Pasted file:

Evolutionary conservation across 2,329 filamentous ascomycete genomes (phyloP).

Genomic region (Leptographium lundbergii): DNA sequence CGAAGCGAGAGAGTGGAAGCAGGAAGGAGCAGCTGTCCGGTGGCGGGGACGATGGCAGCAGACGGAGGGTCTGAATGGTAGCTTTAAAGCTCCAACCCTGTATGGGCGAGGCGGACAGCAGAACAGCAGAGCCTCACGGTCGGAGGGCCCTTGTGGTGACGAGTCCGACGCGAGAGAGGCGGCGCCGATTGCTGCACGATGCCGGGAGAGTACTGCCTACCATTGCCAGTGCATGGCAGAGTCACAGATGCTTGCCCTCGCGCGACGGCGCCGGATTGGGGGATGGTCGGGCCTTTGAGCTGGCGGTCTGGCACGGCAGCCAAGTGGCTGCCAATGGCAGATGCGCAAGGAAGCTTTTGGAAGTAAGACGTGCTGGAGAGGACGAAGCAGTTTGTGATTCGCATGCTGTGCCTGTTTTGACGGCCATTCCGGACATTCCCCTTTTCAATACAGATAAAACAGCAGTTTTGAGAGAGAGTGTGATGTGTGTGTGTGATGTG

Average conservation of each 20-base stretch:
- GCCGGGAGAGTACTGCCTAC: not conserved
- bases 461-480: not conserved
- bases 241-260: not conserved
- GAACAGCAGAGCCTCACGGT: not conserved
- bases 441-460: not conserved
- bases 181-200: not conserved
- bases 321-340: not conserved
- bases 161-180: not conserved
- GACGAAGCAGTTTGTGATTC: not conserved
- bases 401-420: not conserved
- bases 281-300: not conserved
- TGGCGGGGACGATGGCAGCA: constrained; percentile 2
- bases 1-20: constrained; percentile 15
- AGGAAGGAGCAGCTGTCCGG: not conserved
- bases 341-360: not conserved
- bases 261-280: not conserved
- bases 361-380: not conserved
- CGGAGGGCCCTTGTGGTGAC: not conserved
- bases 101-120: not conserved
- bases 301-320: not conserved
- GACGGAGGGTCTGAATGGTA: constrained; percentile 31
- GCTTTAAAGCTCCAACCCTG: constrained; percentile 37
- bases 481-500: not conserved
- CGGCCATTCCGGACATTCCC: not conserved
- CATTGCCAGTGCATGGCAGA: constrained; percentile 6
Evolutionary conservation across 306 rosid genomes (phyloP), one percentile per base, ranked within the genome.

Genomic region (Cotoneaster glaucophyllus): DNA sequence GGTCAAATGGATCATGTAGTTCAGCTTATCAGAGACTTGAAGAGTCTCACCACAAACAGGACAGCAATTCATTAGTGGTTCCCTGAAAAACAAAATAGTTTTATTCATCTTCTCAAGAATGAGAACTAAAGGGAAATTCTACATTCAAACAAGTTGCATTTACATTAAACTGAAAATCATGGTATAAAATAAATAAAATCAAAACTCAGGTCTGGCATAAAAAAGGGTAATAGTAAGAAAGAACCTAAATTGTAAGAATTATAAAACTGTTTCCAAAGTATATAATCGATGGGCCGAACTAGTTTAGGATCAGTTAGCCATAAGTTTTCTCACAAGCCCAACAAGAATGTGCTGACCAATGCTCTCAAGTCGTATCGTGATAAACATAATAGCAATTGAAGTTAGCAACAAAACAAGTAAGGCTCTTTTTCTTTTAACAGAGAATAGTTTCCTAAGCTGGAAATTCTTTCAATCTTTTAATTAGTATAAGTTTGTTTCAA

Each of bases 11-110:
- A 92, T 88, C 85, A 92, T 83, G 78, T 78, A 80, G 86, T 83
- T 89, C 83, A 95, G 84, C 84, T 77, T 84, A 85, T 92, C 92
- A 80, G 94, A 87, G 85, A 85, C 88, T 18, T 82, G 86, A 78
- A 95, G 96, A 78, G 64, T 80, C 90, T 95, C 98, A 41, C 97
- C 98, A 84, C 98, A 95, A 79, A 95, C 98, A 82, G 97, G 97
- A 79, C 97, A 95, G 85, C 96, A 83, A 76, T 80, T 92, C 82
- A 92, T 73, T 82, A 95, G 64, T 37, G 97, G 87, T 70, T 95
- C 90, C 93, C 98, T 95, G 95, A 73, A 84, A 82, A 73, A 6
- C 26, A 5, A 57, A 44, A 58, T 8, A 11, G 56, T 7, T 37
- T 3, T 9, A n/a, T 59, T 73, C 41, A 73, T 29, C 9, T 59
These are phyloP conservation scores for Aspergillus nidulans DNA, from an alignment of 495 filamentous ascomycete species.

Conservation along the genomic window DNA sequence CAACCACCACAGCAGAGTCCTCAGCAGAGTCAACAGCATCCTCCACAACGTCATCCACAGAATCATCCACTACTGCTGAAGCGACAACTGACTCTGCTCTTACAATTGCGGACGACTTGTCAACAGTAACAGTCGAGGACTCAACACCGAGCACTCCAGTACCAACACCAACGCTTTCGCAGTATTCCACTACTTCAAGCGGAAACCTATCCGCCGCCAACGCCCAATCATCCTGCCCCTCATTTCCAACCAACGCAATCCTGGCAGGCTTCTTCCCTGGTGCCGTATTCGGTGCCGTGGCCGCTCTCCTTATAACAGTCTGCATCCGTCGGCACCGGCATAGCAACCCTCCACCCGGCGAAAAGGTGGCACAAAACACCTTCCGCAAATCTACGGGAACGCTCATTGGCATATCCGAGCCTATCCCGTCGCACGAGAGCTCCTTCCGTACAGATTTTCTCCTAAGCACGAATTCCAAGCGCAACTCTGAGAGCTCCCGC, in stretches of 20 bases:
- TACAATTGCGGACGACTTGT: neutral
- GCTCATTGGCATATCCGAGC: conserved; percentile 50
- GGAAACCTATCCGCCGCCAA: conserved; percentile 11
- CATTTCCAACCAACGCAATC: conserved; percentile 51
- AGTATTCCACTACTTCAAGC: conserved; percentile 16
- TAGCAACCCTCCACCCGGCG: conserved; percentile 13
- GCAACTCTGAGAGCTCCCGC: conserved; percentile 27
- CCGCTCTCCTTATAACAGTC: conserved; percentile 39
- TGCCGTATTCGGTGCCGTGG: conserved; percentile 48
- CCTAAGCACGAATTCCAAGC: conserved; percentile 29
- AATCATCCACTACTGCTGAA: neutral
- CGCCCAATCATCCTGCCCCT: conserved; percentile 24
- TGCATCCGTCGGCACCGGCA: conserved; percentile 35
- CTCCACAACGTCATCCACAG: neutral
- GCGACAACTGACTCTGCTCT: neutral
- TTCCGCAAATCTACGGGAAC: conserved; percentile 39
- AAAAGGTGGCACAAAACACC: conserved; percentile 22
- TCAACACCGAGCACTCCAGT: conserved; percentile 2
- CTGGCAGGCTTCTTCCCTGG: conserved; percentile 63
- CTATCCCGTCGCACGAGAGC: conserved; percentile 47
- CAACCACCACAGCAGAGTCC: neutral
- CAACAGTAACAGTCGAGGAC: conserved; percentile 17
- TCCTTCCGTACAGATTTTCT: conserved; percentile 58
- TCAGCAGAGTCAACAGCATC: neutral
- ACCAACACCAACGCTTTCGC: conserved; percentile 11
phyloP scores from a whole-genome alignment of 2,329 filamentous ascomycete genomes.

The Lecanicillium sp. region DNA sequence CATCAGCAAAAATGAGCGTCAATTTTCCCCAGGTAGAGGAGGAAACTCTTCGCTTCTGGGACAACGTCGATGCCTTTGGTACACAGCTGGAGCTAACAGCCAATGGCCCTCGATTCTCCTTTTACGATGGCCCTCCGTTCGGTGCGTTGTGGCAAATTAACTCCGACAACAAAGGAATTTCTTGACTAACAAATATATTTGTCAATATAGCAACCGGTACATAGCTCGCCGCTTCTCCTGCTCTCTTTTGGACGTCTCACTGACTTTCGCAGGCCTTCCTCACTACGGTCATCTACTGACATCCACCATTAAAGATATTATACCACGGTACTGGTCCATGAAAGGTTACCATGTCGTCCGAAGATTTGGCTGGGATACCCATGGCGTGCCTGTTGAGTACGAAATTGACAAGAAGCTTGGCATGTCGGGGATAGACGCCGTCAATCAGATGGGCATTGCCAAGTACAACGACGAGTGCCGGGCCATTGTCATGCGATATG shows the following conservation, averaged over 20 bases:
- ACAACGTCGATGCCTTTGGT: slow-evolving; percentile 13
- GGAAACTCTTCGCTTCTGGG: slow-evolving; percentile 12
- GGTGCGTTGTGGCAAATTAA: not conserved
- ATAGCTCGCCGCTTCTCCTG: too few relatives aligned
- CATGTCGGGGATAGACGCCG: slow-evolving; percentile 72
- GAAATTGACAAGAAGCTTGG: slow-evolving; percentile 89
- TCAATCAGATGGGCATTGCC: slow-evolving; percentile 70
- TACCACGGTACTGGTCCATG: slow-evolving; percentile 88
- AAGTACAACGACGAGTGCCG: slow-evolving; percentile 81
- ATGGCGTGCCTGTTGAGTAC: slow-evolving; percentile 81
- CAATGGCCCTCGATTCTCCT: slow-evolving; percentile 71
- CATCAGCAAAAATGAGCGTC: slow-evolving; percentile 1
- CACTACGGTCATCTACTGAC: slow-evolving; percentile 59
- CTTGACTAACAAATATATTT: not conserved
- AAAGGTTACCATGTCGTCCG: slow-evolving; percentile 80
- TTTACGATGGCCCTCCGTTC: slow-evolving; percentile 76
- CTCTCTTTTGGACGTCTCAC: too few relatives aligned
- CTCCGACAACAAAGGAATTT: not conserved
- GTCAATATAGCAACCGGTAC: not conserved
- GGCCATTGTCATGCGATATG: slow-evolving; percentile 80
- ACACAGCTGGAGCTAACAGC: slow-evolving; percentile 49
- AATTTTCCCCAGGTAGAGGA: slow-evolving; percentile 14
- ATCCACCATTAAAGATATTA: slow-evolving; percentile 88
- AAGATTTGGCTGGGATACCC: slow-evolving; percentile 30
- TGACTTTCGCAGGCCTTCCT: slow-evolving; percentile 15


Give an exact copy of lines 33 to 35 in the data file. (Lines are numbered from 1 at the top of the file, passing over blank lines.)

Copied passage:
- T 89, C 83, A 95, G 84, C 84, T 77, T 84, A 85, T 92, C 92
- A 80, G 94, A 87, G 85, A 85, C 88, T 18, T 82, G 86, A 78
- A 95, G 96, A 78, G 64, T 80, C 90, T 95, C 98, A 41, C 97